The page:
“My work has now developed into telling the story of some challenging life issues and emotions in my exhibition pieces.”
Top tip: Get practical
When it comes to offering advice to fellow side hustlers, Turlington’s advice is practical.
She says: “Get an accountant. Get some training with PR and marketing. Have a strategic plan. Make connections with others. Do something that you love.”
Taking the plunge and writing crime fiction
Cathy Hayward runs a PR agency specialising in the built environment, and she’s also a historical novelist.
Her debut novel, The Girl in the Maze, is due for release in October 2021, and she’s just finished her second book, The Fortune Teller’s Promise.
She became a historical novelist as she always wanted to write a book, but her day job and her family life meant “I never had quite the time to devote to it”.
Hayward adds: “When I turned 40, I felt that it was really now or never. So, I took a two-year, part-time creative writing course in the evenings.
“Towards the end of that, I realised that what I was writing was not separate pieces but part of a greater whole – the beginning of what became The Girl in the Maze.”
Hayward’s side hustle is going “really well”, and she’s benefited from time during the national coronavirus lockdowns.
She says: “When the first lockdown hit, I kept getting up early as I had done for commuting to London but instead wrote for a couple of hours before my day job began and the rest of my family got up.
“By June, I’d finished the second draft and then submitted it to a writing competition, which I went on to win. The publisher who ran the competition then offered me a publishing deal.
In the second lockdown, I started my second book, The Fortune Teller’s Promise. I’ve just sent it off to my editor. I’m now thinking about ideas for my third book.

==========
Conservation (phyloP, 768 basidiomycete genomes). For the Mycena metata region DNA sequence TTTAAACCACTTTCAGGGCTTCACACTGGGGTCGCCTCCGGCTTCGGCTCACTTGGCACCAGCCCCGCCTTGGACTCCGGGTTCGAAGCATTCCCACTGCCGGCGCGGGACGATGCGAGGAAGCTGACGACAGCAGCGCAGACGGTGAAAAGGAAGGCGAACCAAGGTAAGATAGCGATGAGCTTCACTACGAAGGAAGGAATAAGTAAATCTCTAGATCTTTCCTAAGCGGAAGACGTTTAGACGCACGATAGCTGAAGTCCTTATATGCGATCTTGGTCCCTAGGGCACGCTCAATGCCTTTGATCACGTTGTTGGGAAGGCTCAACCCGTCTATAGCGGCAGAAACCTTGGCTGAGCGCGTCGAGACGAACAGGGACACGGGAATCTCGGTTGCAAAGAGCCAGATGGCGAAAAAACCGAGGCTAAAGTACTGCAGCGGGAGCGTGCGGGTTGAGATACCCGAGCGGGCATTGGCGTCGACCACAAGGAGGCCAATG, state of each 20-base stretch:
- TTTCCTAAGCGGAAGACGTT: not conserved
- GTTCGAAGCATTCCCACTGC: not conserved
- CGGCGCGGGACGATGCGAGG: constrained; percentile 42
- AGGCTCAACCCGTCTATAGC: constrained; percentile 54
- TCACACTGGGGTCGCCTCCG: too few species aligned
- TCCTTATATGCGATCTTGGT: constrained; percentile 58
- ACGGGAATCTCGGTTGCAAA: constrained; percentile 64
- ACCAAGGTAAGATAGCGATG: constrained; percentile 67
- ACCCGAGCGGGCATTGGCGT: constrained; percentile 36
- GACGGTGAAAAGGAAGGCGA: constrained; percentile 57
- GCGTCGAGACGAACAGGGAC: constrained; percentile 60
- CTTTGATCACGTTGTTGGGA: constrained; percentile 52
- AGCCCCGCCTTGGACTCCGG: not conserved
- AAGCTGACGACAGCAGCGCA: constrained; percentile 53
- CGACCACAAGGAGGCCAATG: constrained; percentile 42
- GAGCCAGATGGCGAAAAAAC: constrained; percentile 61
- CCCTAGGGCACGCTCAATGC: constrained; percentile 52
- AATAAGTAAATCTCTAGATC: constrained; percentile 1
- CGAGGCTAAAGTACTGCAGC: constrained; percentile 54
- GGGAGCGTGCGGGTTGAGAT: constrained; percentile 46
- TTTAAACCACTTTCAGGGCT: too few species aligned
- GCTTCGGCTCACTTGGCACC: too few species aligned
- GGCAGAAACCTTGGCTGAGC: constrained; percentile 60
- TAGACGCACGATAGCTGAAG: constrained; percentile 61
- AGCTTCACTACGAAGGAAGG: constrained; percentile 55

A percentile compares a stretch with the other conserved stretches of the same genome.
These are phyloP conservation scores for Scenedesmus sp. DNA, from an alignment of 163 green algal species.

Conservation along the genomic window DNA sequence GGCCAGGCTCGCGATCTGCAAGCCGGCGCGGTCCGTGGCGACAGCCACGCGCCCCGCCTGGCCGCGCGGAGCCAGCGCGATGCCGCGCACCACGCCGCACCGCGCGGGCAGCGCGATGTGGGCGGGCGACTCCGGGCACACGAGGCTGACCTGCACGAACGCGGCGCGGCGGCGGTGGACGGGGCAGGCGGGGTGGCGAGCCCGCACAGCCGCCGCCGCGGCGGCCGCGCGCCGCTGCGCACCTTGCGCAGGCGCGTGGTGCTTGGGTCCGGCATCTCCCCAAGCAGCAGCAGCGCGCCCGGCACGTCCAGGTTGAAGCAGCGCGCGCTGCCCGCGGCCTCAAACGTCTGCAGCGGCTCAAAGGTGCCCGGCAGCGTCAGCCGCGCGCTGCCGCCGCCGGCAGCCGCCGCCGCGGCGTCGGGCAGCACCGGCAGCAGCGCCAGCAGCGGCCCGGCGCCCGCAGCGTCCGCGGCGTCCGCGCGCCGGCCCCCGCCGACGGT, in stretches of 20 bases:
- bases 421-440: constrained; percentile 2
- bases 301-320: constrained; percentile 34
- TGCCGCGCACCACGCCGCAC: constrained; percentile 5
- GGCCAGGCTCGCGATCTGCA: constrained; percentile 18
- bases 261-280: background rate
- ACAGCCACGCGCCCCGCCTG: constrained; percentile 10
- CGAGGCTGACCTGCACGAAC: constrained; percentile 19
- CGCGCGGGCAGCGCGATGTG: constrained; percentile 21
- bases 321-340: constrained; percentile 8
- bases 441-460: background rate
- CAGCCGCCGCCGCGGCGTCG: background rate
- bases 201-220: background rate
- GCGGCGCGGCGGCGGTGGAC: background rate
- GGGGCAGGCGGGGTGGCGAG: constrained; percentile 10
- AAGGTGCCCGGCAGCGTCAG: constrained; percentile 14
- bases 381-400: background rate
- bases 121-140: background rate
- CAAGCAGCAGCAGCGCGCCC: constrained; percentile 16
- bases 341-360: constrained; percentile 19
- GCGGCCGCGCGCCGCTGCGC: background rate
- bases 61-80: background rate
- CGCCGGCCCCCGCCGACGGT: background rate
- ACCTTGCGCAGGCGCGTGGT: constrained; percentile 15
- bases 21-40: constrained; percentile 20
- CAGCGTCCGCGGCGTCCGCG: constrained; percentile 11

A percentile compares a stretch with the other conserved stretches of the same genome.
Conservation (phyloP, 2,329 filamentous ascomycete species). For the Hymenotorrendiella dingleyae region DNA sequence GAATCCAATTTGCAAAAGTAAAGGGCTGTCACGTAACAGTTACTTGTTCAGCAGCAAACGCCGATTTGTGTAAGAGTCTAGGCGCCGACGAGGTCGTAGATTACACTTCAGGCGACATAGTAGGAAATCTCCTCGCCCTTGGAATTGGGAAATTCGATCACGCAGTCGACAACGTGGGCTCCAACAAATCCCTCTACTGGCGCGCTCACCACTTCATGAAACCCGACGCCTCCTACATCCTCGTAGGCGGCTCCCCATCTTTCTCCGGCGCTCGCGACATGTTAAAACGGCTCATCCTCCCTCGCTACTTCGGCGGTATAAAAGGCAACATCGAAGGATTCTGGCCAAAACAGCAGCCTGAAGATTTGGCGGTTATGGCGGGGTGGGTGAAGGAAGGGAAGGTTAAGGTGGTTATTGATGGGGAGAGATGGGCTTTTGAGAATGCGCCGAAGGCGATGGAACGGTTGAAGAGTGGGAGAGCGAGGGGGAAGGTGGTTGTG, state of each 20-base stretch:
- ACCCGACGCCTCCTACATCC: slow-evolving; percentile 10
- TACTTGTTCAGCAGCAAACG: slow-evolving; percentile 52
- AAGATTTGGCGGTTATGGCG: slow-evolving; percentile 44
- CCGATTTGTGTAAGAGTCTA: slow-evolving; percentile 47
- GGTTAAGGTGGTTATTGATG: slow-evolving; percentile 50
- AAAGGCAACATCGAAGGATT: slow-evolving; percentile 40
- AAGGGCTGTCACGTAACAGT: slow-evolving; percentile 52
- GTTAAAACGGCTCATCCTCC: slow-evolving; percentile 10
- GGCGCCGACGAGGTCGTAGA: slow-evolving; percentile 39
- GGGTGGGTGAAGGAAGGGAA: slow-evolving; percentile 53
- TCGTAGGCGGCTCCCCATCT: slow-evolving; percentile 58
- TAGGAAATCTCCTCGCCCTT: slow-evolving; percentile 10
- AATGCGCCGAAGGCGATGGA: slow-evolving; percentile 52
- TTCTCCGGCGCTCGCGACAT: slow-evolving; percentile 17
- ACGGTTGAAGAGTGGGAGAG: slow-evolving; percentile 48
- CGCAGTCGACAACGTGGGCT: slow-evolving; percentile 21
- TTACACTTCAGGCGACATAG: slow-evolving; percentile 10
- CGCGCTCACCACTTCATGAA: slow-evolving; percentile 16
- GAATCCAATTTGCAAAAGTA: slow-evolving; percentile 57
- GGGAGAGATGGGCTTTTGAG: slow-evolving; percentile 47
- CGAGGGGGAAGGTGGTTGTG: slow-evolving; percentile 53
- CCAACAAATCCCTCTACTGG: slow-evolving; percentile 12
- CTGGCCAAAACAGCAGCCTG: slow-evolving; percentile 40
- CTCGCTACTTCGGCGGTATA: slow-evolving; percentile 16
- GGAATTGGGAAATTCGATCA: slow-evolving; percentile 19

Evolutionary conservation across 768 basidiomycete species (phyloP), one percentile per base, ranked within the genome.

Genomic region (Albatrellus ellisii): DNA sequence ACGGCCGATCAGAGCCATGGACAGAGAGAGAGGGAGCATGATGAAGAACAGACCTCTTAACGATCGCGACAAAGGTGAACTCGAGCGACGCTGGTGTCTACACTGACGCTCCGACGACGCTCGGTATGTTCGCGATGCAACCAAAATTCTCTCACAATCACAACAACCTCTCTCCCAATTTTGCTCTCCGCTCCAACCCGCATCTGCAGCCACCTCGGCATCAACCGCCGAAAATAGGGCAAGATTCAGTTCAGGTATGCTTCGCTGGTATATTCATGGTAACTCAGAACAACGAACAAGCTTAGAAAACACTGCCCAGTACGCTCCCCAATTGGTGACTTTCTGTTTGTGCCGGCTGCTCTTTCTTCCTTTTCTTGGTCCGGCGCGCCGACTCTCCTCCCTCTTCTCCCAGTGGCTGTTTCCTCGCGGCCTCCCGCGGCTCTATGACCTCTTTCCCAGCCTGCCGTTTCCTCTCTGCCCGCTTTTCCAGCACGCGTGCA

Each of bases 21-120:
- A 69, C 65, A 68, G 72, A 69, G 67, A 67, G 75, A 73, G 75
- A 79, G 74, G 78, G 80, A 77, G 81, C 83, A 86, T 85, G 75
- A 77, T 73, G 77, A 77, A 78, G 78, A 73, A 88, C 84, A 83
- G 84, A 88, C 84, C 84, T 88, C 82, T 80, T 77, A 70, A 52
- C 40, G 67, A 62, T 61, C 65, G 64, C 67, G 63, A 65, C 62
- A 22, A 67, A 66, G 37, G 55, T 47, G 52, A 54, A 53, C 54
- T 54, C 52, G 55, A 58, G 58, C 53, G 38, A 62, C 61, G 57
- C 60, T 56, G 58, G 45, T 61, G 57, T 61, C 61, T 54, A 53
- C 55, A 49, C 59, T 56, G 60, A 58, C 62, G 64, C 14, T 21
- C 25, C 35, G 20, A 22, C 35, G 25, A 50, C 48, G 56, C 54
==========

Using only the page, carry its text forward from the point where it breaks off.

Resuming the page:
“I think lockdown gave me both the time, but also the mental space, to write.”
Top tip: Make time
One of the greatest challenges Hayward faces is time.
She says: “Sometimes I’m really into a section of the book but then 8am comes and I need to stop and get ready for the day and start my day job. It would be lovely to do the side hustle all day.
“Lockdown has been good for me but I’m going to find it hard to go back to my old life as I will have less time for the side hustle. Or maybe I just need to be more creative in my use of time.”
Her advice to fellow side hustlers is: “Build up [your side hustle] slowly and wait to see if it can fly.”
Hayward is yet to generate an income from her side hustle debut, as it’s not released until later on in the year.
However, she has taken a few practical steps in order to prepare for when the moment arises: “I’ve set up a limited company but plan to do the accounts myself as they’ll be pretty straightforward.
“Again, admin isn’t a problem. I use a writer’s software package called Scrivener which takes care of all my research and stores everything tidily. I use Excel for everything else.
“I used to be a PA and as a mum of three, I have to be pretty organised.”
Business planning, getting practical and making time are just three of the tips that our side hustlers have to offer.
If you want to start your own side hustle (or are well on the way and are looking to turn it into a full-time gig), then it’s worth thinking about and working on your business processes as well as your idea.
Having both work in tandem will give your business a great grounding to flourish.
Side hustle toolkit